The government has announced that the new Graduate Immigration Route will open for applications from 1 July 2021. The route will enable international students who have completed an eligible course of study to remain in the UK to work, or look for work, with a track record of compliance to the government’s immigration requirements – after completing their studies.

In this article, immigration partner Christine Chiew looks at what international graduates can expect once the Graduate Immigration Route opens.

To read the Chinese version of this article, please click here.

Who is eligible for the Graduate Immigration Route?

The key requirements applicants need to meet are that:

  • They have successfully completed a UK degree, or other eligible course;
  • They have studied at a Higher Education Provider which is a student sponsor with a track record of compliance;
  • They are applying from within the UK and have valid leave as a Student or Tier 4 Student at the date of application;
  • They have not previously held permission on the Doctorate Extension Scheme (DES), or the Graduate route;
  • They do not fall for refusal on grounds of suitability.

Individuals who are not currently studying on a Tier 4/Student visa, will not be eligible for the Graduate Immigration Route.

International students who have graduated with a degree from a UK higher education institution and whose Tier 4 (General) Student leave or Student leave expires before 1 July 2021 will not be eligible for the Graduate Immigration Route.

Do you need a job offer to secure a Graduate visa?

The Graduate Immigration Route will be an unsponsored route, meaning that applicants will not need a job offer to be eligible. There will be no minimum salary requirements nor caps on numbers. Graduates on the route will be able to work flexibly, switch jobs and develop their career as required. Successful applicants will also be able to switch jobs.

How long can you stay in the UK on a Graduate visa?

Successful applicants on the Graduate Immigration Route who have completed a bachelor’s or master’s degree will be able to stay in the UK for two years. Doctoral students will be able to stay in the UK for three years.

It will not be possible to extend permission to stay on the Graduate Immigration Route.

Can students currently studying via remote learning due to COVID-19 still apply?

It is currently NOT possible to apply for a Graduate visa from outside of the UK.

The Home Office is putting in place concessions for international students who have been unable to travel to the UK due to the coronavirus pandemic.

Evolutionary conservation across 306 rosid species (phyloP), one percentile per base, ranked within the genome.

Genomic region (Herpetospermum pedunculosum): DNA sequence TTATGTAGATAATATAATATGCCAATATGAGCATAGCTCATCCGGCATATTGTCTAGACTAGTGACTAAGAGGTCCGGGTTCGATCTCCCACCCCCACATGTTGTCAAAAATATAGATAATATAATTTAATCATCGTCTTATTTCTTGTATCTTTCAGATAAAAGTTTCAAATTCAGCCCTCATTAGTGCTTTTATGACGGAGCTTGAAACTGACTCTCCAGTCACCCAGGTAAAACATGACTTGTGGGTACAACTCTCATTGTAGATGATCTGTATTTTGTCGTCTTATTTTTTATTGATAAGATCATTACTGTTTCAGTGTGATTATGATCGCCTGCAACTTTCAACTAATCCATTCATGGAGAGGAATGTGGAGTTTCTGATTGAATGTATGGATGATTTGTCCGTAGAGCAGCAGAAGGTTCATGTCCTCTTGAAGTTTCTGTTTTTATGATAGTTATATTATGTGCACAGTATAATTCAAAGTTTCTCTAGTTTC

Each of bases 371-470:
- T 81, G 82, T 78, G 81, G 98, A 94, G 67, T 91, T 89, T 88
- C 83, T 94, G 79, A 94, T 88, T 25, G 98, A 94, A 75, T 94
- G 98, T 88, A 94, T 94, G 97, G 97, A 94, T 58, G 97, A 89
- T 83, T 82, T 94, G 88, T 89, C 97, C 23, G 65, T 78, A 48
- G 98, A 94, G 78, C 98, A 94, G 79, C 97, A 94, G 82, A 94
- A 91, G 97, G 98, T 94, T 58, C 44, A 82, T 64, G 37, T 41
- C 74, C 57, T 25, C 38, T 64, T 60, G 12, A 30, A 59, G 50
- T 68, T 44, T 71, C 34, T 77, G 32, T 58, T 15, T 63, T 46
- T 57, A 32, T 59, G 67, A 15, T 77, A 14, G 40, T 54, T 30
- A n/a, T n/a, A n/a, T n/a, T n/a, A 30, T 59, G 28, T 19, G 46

Where distance learning has taken place outside of the UK as a result of COVID-19, the following concessions will apply:

  • If you began your studies in Autumn 2020, you will be eligible to switch into the Graduate Immigration Route if you enter the UK by 21 June 2021;
  • If you began your studies in January or February 2021, you will be eligible to switch into the Graduate Immigration Route if you enter the UK by 27 September 2021.

Does the Graduate Immigration Route lead to settlement in the UK?

The Graduate Immigration Route will not lead directly to settlement. However, once on the Graduate Immigration Route you will be able to extend your stay by switching into other work-based routes, such as the Skilled Worker Route, Global Talent Route, Innovator, all of which can lead to settlement. Applicants will of course need to satisfy the requirements of the route.

What about dependants and family members?

New dependants will not be permitted under the Graduate Immigration Route.

If you have family members in the UK who already have permission to stay in the UK as your dependant, then they will be able to extend their stay when you apply to enter the Graduate Immigration Route.

If you have children born in the UK during your most recent Student or Tier 4 visa, they will also be able to apply for a visa as your dependant.

If you would like more information of the Graduate Immigration Route or advice on how to apply after 1 July 2021, please contact Christine Chiew.

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This article is for general information purposes only and does not constitute legal or professional advice. It should not be used as a substitute for legal advice relating to your particular circumstances. Please note that the law may have changed since the date of this article.